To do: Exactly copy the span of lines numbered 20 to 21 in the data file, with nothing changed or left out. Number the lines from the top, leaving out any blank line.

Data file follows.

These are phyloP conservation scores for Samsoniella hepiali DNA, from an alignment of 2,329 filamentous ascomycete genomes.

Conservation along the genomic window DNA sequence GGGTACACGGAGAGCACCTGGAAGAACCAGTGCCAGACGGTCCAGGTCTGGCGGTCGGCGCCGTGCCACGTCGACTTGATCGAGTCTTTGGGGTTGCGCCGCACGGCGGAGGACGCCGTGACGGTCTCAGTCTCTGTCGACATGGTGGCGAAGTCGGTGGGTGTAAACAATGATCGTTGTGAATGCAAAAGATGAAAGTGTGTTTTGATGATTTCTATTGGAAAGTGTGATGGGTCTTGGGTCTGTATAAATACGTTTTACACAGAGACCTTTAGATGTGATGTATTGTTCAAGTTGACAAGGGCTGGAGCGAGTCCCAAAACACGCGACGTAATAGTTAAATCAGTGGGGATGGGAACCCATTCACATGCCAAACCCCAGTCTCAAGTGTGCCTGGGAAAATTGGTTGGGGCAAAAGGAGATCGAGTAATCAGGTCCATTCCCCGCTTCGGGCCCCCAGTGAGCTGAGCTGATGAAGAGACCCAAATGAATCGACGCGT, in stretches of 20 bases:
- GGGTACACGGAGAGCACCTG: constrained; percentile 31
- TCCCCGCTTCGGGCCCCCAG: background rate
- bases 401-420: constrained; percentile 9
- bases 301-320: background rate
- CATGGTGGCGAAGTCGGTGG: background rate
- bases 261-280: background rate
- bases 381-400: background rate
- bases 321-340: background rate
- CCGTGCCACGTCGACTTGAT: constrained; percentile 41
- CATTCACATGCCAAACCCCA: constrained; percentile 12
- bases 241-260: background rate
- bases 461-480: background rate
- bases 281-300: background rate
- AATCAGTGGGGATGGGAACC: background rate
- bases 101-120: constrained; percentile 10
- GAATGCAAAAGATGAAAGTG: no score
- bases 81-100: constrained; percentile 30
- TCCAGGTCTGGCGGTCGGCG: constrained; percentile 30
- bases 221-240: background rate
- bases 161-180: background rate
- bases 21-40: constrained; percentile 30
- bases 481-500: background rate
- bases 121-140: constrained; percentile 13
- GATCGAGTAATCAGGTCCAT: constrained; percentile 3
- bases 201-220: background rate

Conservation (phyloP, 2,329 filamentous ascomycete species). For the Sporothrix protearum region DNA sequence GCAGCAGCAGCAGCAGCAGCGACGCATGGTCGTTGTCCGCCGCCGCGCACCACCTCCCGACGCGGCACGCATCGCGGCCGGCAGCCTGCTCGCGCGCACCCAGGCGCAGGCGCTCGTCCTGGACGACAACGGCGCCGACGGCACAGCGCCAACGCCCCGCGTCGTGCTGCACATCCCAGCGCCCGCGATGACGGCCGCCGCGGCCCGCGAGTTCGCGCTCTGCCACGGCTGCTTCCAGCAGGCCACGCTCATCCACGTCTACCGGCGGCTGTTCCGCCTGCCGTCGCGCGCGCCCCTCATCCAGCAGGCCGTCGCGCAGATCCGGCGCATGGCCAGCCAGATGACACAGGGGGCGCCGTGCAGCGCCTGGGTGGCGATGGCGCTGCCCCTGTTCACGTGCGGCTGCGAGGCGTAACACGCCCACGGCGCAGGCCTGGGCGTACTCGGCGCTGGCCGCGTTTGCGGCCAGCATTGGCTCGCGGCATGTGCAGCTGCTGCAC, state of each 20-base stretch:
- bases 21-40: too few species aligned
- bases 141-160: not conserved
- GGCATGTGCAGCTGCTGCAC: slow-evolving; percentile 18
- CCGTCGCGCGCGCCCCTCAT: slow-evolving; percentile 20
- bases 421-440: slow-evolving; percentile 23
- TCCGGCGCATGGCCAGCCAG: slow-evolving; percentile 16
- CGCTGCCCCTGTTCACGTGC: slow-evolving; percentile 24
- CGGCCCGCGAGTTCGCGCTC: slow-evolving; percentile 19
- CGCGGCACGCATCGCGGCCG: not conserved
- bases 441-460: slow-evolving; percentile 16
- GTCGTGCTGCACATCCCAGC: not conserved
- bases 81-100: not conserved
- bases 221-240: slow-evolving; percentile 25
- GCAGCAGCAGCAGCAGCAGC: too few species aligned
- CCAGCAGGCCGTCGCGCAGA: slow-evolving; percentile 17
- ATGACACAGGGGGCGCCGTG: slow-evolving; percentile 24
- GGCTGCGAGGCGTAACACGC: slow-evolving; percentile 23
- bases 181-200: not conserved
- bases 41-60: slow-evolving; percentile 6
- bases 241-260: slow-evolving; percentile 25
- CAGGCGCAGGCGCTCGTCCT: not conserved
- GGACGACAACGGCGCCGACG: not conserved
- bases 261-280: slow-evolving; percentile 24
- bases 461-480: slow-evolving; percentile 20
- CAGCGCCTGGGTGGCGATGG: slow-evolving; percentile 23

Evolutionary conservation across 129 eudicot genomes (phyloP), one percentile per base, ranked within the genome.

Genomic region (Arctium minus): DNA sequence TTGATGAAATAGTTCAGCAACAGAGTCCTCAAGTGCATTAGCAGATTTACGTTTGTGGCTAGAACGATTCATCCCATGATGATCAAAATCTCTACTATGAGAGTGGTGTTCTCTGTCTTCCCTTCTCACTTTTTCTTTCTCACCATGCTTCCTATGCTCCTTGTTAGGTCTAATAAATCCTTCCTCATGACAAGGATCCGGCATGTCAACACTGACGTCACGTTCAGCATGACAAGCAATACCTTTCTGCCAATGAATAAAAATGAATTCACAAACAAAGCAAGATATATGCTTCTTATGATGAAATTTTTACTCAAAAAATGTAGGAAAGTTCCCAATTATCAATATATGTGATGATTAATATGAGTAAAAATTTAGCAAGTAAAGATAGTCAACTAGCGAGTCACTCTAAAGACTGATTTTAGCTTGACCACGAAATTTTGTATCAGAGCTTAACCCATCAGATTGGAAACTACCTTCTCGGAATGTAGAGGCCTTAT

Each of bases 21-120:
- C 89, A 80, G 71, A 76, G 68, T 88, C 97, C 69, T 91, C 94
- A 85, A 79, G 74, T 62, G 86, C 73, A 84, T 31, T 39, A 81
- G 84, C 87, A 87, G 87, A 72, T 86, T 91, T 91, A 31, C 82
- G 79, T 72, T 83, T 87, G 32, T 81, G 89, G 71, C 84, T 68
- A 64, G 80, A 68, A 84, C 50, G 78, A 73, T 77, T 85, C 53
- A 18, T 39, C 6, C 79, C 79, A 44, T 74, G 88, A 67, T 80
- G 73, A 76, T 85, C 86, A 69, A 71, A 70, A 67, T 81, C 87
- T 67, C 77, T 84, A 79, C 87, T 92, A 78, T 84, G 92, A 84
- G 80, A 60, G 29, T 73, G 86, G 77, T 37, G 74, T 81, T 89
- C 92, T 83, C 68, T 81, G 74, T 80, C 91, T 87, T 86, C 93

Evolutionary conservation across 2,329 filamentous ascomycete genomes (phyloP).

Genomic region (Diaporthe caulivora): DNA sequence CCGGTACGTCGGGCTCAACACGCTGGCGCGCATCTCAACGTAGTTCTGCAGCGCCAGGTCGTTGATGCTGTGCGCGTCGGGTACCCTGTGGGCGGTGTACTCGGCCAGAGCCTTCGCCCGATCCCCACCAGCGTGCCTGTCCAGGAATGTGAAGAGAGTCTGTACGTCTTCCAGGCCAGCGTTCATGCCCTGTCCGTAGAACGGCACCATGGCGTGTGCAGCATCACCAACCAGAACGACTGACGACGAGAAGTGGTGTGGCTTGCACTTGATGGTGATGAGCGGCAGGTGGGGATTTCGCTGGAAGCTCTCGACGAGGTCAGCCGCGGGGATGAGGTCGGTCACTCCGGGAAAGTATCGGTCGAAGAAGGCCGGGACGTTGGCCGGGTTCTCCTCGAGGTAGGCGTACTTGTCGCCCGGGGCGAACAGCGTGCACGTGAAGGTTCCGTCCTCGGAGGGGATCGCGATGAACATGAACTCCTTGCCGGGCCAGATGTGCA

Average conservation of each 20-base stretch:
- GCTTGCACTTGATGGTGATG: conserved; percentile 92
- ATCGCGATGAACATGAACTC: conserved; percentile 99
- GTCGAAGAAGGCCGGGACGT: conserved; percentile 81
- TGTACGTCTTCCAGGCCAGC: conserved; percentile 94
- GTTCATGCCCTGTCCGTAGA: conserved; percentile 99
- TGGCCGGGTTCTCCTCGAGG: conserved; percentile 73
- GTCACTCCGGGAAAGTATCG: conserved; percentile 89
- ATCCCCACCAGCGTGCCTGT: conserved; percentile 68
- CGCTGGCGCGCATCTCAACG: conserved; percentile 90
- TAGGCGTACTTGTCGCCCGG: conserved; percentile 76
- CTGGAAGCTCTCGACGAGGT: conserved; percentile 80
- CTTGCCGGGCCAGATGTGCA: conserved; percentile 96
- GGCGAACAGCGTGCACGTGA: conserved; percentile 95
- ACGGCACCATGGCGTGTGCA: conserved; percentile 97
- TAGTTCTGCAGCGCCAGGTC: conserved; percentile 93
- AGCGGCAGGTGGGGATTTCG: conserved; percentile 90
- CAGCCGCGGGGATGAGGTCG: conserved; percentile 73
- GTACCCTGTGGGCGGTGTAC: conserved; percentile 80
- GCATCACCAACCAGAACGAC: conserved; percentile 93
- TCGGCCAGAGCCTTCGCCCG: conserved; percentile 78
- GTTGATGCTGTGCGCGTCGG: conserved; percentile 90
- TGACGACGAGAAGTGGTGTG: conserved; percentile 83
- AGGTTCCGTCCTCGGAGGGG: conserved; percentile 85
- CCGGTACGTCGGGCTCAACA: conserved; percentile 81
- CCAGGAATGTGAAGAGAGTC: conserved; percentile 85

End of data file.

- TCCAGGTCTGGCGGTCGGCG: constrained; percentile 30
- bases 221-240: background rate